Saku Sushi

JessicaBalter

 

Guest Blog Post: From fellow Foodie @Jess_416

Check out Jess’ review on Saku Sushi on Queen West in Toronto and her unique views on all-things sushi!

Downtown Toronto has no shortage of sushi. From the all-you-can eat restaurants lining Queen West, to authentic hole-in-the-wall Japango, to trendy hotspots like Miku and JaBistro.

In a sea of options Saku Sushi is a standout: a hip new(ish) spot on Queen West that strikes the rare balance between authentic and cool.

Saku Bar | Sushi Restaurants | Toronto

Walking into the restaurant, it’s clear that this will not be a typical sushi experience. The purple backlit bar lining Saku’s entryway sets a cool, relaxed mood and has us thirsty for cocktails. We’re escorted to our booth and settle in. Within moments, our waiter swings by with green tea and introduces the menu.

Saku’s menu is a mix of set dinners, tapas and a la carte; with options ranging from traditional sushi and sashimi, to Aburi (West Coast style blowtorched nigiri), to creative fusion tapas ranging from Korean-style bibimbap to ceviche. A full menu page is dedicated to Saku’s special rolls: massive maki offerings with special sauces.

Saku Sushi Toronto

Armed with hot Sake, we start our experience with the Saku Ceviche. Unlike the citrus acidity typical of traditional Spanish ceviche, Saku uses a light, tangy mango sauce to compliment generous cuts of salmon and tuna sashimi. Big chunks of mango and avocado help balance the dish and add to the already generous portion size.

Next up: Chef’s Half Sashimi. Saku’s picks for this dish rotate daily based on what’s freshest. That night’s platter offered classic sashimi mixed with the unexpected surprise of Tuna Tatiki, lightly seared yellowfin ahi tuna that’s easily one the best from the dish. The presentation on ice, while beautiful, takes the thick-cut sashimi slightly below ideal temperature.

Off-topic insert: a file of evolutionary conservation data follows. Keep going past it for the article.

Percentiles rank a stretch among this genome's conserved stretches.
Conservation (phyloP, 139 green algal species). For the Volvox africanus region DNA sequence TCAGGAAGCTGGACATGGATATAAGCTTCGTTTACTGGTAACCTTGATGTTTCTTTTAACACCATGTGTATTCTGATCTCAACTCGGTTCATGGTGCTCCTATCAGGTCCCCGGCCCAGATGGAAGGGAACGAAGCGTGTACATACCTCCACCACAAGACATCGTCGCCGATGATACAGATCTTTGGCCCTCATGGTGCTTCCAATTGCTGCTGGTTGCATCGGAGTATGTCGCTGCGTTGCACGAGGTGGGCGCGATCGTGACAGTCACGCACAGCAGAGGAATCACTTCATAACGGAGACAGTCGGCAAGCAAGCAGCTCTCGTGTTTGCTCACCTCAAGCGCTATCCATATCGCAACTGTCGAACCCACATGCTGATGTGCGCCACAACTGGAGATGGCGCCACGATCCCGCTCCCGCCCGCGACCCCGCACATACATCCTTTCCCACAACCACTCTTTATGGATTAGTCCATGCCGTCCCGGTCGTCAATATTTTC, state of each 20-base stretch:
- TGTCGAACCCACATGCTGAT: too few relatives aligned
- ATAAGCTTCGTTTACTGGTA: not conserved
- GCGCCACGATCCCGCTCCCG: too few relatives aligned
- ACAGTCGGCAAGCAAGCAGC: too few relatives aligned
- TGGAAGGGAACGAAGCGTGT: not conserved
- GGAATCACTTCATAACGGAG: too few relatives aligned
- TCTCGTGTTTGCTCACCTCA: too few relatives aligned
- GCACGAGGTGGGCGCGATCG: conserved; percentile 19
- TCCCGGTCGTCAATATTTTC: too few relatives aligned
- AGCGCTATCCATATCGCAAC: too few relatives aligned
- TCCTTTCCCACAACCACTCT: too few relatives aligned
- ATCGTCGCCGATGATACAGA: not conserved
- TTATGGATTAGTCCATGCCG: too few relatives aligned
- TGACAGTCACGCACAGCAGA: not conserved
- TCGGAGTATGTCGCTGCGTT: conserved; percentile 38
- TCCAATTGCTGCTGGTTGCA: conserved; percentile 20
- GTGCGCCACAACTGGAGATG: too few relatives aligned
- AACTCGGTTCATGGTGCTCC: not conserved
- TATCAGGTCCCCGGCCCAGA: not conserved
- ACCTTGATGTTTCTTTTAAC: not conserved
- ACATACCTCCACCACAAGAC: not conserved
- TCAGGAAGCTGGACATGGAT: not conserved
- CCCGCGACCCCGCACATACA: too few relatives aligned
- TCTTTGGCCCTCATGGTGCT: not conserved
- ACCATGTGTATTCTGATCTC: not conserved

Saku Sushi Toronto

Our next course is Rainbow Star Pressed Sushi: eight pieces of mixed fish pressed Nigiri  (more traditionally known as Oshizushi). Each piece is lightly dressed in sauce and decorated with wispy greens, citrus and fish roe. The texture is surprisingly less dense on the palate than the name of the dish would suggest, and delicious to the last bite.

Our last dish is the Ocean Dream Roll: a tuna, cucumber and avocado interior draped with salmon, more cucumber and Unagi and mango sauces. The roll is bit too heavy on the avocado, and the cucumber adds a much-needed crunch to this bite. Foodie tip: skip this one and go for the Lion King Roll instead.

Saku Sushi Toronto

Our last course – green tea ice cream – delightfully adorned with dribbles of chocolate and caramel and topped with a chocolate filled wafer, is the perfect end to this sushi experience.

Until next time foodies!

 

Dining Experience: Dinner
Venue: Saku Sushi
Specialty: Sushi
Location: 478 Queen St W, Toronto, ON
Menu Items: Saku Ceviche, Chef’s Half Sashimi, Rainbow Star Pressed Sushi, Ocean Dream Roll, Green Tea Ice Cream

Credit to: Jessica Balter, Advertising Executive & Food Enthusiast
Follow Jess on Instagram: @jess_416

Leave a Reply

Your email address will not be published. Required fields are marked *